If you want to lose belly fat or body fat period, then rethink your drinking habits. Don’t leave it till your New Year’s Resolution. Start changing your habits NOW.
Alcohol consumption is becoming too much of the norm. Having fun seems to be synonymous with drinking alcohol. We self medicate in order to unwind after a long day with an alcoholic beverage or two without thinking about the cause and effect it can have on your waist line, appetite and overall health.
If you are one of those who are finding it hard to get rid of that gut and are also clinging to the claim that alcohol is good for you in moderation (as you sip at a Christmas margarita), maybe it’s time to consider whether your alcohol consumption might be negatively affecting your midriff measurement.
What is a beer belly?
Visceral fat is the official name for the fat inside a beer belly. It’s not the same as subcutaneous fat found under the skin. Subcutaneous fat is stored in the hips, thighs, butt, back, and back of the arms. Most of the body’s fat is subcutaneous, especially in women. You can grab/pinch this type of fat, it folds and can be squeezed.
You can’t grab visceral fat – it’s behind the abdominal muscles in your abdominal cavity. If you poke a beer belly it’s often firm. This is because you’re poking the abdominal muscles which are being pushed outwards by the accumulation of fat within the abdominal cavity, surrounding your organs.
Visceral fat is a BIG trouble maker. It causes metabolic syndrome and chronic inflammation that leads to heart disease and diabetes. Visceral fat literally encrusts the vital organs: the kidneys, liver, stomach, and others. The abdominal cavity that houses the organs is called the “viscera” and those are the “visceral organs” – buried in “visceral fat”.
Where does visceral fat come from?
Visceral fat is brought about by a number of factors including:
⇒ Excess Alcohol Consumption and Binge Drinking
⇒ Excess Carbohydrate Consumption
⇒ Sedentary Lifestyle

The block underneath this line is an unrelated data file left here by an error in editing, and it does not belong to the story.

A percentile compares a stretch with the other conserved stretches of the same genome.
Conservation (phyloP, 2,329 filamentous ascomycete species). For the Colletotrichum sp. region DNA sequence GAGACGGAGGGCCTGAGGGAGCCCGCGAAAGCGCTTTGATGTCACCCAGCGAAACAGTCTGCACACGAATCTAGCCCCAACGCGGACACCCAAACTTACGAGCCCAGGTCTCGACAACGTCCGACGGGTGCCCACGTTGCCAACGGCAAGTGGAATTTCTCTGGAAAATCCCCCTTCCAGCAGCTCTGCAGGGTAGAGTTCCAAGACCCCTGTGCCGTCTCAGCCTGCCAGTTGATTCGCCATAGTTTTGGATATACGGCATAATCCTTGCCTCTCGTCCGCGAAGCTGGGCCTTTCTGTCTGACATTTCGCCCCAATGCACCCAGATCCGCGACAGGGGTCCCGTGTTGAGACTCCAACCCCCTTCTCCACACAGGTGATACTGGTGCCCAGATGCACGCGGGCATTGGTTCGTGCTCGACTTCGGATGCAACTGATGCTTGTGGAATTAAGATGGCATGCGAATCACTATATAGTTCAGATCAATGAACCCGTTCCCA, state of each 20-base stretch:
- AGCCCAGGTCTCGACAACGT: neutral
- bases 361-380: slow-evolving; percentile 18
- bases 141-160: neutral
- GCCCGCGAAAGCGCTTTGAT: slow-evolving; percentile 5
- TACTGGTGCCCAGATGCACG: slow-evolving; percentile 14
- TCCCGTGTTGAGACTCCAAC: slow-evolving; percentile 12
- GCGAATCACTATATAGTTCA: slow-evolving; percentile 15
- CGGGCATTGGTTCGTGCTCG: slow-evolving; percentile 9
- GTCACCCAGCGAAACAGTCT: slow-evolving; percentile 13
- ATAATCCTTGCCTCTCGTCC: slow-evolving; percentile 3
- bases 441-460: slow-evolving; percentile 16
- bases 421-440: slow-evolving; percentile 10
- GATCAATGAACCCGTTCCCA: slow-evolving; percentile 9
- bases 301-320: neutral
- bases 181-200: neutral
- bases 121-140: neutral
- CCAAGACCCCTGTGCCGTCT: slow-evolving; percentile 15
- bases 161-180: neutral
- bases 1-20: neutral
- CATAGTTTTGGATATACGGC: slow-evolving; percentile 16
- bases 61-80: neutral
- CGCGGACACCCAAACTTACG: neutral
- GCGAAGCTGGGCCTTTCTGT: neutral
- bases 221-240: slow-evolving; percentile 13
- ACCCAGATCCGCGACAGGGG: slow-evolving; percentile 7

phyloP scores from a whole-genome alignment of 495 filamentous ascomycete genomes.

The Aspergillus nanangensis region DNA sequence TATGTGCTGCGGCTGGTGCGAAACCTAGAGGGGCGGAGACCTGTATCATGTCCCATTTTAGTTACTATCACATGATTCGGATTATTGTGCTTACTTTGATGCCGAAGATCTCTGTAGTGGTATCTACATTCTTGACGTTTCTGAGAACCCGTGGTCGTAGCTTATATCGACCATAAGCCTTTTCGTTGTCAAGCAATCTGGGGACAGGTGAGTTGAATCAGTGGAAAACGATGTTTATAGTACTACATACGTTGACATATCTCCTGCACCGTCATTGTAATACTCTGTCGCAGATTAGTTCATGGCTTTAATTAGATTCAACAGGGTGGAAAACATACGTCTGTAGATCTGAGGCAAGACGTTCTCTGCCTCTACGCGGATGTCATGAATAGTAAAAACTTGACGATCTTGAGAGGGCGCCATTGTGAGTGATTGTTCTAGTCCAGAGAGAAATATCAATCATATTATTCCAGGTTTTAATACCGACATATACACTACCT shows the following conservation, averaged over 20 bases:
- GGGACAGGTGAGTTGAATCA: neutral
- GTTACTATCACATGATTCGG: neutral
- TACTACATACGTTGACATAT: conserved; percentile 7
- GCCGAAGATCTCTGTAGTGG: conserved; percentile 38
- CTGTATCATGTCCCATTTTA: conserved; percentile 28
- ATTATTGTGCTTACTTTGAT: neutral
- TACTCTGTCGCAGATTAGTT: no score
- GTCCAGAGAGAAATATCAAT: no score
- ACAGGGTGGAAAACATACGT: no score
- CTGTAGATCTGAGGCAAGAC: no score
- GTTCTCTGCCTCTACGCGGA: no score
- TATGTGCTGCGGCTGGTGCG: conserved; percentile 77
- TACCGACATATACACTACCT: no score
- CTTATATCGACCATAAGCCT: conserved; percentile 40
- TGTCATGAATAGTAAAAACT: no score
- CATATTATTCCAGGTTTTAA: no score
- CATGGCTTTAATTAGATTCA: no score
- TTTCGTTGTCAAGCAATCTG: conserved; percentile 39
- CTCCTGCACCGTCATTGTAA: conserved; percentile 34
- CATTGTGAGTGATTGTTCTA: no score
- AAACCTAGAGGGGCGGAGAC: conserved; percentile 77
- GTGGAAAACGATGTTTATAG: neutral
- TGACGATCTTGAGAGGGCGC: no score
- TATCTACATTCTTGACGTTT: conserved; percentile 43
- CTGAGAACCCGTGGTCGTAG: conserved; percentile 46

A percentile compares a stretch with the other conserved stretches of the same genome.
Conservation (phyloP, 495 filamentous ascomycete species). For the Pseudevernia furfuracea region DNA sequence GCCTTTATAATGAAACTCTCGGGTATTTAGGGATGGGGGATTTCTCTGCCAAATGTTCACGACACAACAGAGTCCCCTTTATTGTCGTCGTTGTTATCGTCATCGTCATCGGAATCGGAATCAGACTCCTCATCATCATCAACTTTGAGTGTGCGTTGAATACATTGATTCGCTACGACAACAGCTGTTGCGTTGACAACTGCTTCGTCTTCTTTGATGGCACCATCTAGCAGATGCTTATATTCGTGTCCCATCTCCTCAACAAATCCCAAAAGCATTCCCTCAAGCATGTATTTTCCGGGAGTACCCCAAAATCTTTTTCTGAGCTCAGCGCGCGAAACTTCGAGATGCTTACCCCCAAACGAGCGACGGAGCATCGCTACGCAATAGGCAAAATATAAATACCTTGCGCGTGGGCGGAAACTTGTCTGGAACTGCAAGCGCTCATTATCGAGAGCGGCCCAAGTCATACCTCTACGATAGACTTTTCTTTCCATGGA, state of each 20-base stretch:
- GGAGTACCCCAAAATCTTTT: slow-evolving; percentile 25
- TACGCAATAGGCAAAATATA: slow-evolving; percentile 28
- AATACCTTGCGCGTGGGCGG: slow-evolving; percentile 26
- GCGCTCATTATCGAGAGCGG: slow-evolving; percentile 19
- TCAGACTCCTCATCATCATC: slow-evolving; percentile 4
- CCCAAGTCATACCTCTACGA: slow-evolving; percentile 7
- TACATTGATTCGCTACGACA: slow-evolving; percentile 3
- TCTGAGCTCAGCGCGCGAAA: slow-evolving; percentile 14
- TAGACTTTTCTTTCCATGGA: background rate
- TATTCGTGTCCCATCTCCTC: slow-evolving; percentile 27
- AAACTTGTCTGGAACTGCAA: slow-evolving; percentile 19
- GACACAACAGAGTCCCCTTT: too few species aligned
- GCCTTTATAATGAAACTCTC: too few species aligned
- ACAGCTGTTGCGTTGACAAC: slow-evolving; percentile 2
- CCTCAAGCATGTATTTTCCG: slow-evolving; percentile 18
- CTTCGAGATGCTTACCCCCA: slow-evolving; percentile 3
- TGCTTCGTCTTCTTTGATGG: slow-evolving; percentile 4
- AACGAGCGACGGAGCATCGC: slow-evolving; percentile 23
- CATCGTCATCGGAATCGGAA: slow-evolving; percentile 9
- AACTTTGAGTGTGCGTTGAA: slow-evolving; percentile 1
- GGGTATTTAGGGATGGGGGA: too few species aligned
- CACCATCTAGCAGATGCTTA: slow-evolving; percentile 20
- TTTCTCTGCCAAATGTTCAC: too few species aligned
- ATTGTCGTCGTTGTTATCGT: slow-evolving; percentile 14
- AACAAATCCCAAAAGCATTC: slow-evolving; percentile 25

⇒ Age Related Decline in Estrogen In Women and Testosterone In Men
Alcohol is a huge factor in the development of visceral fat, but also increases your subcutaneous fat levels as well.
First and foremost, alcohol (chemical name is ethanol) and the byproducts of its metabolism are poisons and the very first thing that your liver does when it encounters alcohol in the blood stream is set about the chemical process of neutralising it to rid it from your system – over and above any other function it performs. In other words, all other normal and essential liver functions are PUT ON HOLD till the ethanol is metabolised and its toxic effects neutralised.
Around 98% of alcohol that is consumed is processed in the liver, with the other two to ten percent being expelled through urine, breathing, or sweat. The amount of alcohol in a standard drink will take around 10 hours for the average person to process, which means the more that is consumed at any one point, the greater the rise in blood alcohol content and the longer it will take to eliminate the alcohol – up to 24 hours if you’ve binged.
1. Your body will always burn alcohol calories before food or body fat calories
Your liver recognizes alcohol and its by-products as toxins, so your body stops processing nutrients from food you’ve eaten while it takes care of the “bad guys” first. As a result, your body burns the empty (nutrient devoid) alcohol calories for energy while the digestion of nutrient-rich food is put on the back burner. Alcohol inadvertently becomes your body’s primary fuel source, which means you must burn off all your alcohol calories before you start burning calories from both the food that you eat or your fat stores, thus inhibiting your fat burn. Bad news if you’re trying to lose weight.